November 10, 2020
by Alex Ross for The New Yorker
String quartets are among the hardiest and most adaptable of musical organisms. As mobile as rock bands, in some ways even more so, they can appear, do their thing, and slip away into the night. Small wonder that quartets have been especially visible and active during the covid-19 pandemic. If orchestras and opera houses appear to be the dinosaurs of the musical kingdom, reeling from an asteroid blast, quartets and other chamber ensembles might be compared to the birds that survived the Cretaceous period. To be sure, mobility is of little advantage when almost no in-person concerts are taking place and few people are willing to pay to see events online. For the moment, smaller nonprofit groups have been able to apply to foundations and the federal government for relief.
No group has been busier than the jack Quartet, which, shutdown notwithstanding, has maintained a rigorous schedule of rehearsing, recording, coaching, and online performance. Since March, the members of the jack—Christopher Otto, Austin Wulliman, John Pickford Richards, and Jay Campbell—have also made five in-person performances: one in a parking lot in Morristown, New Jersey, as part of the Lot of Strings festival, and the others in a canyon and along the Colorado River in Utah, as part of the Moab Music Festival, which regularly stages concerts in acoustically favorable natural spaces. In recent years, the jack has specialized in the wide-open soundscapes of John Luther Adams, and its programs in Utah aptly included Adams’s piece “The Wind in High Places.” In September, the Cold Blue label released the jack’s recording of two other Adams pieces, “Lines Made by Walking” and “untouched”—hypnotic lessons in the building-out of large musical structures from economical means.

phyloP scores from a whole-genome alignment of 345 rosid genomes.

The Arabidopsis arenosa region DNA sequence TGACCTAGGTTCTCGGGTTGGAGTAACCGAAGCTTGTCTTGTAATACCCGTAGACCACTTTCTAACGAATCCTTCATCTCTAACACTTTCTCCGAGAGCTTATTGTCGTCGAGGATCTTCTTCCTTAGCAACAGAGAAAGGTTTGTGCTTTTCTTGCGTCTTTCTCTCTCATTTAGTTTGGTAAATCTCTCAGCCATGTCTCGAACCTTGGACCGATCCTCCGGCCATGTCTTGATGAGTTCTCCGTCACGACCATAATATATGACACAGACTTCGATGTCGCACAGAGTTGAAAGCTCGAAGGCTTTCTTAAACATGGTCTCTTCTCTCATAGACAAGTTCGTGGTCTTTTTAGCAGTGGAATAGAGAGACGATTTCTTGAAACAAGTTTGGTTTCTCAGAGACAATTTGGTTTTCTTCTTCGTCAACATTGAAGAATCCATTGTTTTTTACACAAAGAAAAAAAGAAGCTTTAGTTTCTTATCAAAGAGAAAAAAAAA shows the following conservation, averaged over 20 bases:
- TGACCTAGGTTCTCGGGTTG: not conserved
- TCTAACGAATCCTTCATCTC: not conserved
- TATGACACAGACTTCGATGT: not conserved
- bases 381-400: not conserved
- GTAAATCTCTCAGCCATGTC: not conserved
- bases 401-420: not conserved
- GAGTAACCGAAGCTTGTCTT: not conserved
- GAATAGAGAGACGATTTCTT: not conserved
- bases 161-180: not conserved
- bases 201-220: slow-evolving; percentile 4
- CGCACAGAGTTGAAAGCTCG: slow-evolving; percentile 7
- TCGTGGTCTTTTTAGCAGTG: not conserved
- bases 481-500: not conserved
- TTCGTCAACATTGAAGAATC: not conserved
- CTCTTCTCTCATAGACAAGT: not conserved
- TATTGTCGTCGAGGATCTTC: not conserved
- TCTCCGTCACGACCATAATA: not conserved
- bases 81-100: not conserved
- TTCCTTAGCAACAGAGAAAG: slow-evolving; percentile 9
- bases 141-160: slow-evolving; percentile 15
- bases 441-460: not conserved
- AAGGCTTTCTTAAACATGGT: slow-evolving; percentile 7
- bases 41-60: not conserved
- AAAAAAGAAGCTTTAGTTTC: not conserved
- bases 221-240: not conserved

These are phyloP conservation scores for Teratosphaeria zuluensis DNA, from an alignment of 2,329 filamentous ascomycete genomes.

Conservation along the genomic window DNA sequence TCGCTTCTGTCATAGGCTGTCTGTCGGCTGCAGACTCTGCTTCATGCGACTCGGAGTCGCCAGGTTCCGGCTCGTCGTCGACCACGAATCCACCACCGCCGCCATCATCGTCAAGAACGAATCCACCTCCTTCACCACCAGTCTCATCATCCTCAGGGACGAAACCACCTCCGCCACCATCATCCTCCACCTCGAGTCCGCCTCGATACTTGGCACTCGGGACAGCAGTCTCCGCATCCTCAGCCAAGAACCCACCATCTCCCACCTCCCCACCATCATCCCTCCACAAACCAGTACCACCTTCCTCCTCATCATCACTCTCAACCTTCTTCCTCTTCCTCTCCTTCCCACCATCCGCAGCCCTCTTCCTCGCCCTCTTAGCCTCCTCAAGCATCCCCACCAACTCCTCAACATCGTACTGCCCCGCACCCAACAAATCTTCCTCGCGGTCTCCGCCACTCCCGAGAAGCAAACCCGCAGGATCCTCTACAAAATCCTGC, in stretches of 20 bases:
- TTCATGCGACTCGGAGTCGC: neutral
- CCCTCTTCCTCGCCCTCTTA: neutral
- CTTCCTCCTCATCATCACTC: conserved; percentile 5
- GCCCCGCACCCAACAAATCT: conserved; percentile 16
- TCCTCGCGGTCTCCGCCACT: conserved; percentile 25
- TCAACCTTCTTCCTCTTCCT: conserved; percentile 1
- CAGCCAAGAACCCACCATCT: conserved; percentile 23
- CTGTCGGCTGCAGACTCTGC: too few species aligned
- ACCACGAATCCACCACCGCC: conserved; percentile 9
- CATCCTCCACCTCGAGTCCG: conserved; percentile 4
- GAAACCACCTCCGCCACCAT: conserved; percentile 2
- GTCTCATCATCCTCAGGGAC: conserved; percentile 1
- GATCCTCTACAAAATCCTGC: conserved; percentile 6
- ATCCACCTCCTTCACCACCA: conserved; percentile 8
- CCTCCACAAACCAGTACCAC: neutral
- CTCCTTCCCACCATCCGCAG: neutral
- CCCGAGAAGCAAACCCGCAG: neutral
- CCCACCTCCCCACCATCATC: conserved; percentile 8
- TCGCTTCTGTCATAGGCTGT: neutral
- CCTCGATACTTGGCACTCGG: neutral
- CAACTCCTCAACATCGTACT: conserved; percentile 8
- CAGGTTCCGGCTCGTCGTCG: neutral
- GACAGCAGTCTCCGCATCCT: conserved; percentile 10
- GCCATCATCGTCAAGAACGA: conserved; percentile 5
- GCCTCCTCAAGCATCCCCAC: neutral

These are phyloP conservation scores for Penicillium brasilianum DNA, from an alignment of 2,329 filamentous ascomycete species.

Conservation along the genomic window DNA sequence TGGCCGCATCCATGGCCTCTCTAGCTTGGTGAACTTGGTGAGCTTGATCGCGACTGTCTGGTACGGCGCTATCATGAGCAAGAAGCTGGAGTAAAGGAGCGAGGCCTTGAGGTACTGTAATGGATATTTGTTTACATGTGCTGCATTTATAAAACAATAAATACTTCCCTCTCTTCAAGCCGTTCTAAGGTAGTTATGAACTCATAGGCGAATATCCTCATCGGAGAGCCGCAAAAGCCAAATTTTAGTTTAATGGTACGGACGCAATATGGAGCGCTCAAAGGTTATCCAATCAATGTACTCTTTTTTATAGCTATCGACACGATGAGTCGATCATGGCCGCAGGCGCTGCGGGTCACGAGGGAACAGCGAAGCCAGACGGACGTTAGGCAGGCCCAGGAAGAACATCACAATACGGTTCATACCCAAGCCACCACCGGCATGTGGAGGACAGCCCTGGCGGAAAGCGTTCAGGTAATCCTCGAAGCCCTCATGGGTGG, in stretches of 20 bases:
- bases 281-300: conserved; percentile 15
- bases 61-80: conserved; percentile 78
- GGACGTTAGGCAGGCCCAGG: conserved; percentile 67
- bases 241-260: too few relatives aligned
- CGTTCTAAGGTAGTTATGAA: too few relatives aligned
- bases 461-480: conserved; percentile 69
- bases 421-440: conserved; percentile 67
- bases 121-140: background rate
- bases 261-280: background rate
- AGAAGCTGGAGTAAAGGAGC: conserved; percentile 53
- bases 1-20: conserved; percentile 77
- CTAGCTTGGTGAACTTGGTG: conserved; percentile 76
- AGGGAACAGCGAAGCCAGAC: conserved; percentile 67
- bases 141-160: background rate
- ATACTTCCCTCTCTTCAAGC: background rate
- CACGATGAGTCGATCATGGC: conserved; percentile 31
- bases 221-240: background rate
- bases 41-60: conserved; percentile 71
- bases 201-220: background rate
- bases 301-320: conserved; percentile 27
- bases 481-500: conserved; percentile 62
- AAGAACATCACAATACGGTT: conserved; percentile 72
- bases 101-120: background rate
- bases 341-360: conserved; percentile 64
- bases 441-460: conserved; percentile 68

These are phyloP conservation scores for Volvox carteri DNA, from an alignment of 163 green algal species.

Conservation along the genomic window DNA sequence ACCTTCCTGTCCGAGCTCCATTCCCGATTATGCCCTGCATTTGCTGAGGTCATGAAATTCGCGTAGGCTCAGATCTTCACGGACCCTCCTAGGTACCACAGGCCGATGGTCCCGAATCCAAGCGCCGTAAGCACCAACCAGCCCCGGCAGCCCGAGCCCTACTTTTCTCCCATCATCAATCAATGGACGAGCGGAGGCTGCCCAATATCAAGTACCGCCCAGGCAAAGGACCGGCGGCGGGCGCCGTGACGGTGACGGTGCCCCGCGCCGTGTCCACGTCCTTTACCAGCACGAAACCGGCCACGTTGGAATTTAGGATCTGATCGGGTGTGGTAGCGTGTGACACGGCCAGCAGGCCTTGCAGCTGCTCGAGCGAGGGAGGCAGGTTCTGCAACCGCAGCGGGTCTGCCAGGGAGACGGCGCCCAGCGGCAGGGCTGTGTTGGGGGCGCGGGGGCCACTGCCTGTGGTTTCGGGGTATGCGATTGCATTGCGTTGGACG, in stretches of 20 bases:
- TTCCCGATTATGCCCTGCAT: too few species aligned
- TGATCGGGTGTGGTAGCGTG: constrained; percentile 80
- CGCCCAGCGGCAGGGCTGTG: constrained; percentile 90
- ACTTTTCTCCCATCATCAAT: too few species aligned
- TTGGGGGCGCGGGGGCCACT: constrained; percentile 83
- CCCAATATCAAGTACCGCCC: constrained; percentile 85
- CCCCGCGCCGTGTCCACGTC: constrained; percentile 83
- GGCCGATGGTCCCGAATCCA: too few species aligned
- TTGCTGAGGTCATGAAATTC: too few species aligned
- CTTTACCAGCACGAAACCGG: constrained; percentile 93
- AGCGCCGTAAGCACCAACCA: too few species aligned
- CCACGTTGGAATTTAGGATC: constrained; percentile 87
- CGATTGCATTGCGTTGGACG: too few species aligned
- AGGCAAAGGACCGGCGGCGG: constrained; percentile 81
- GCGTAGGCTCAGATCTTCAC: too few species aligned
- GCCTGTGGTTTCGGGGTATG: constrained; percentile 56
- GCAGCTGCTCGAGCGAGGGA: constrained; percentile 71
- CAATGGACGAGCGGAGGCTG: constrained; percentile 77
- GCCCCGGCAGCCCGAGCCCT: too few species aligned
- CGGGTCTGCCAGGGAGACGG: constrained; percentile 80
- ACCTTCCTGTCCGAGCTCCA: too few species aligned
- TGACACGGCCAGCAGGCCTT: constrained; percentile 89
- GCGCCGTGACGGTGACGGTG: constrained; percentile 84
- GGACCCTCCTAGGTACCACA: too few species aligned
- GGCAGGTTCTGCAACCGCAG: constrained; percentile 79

The Adams disk was recorded before the pandemic began; so were albums devoted to Cenk Ergün, Clara Iannotta, Scott Lee, and Roger Reynolds, all of which were released this year. But a sixth new album, devoted to the wild, hallucinatory music of the Chinese-American composer Du Yun, was made in June, just after the quartet emerged from quarantine. The principal work is “A Cockroach’s Tarantella,” for speaker and string quartet, in which Du Yun recites—in both English and Chinese—her own story about an insect who longs to be human. This inversion of Kafka’s “Metamorphosis” may seem an unappetizing proposition for people who have spent an inordinate amount of time cooped up in confined spaces, but Du Yun builds a surprising degree of sympathy for her cockroach heroine, who is touchingly naïve about the nobility of human existence:
I want to love someone. I want to be loved. I want to live in a community where people—huh, please please let me be one of them—love each other, need each other and, well, are not easily being killed by humans. I’m sure they don’t have enemies themselves. What would be wiser than a human? I have heard that humans are the wisest thing among all the living forms. And because we are not wise you see, we are killed by the humans.
Du Yun’s music spans a vast stylistic spectrum, from ancient-sounding, hymnal strains to scratching, scraping string timbres. The transitions from one extreme to another occur with organic ease, and the music is seamlessly woven around Du Yun’s speaking voice, which is a mesmerizing instrument in itself.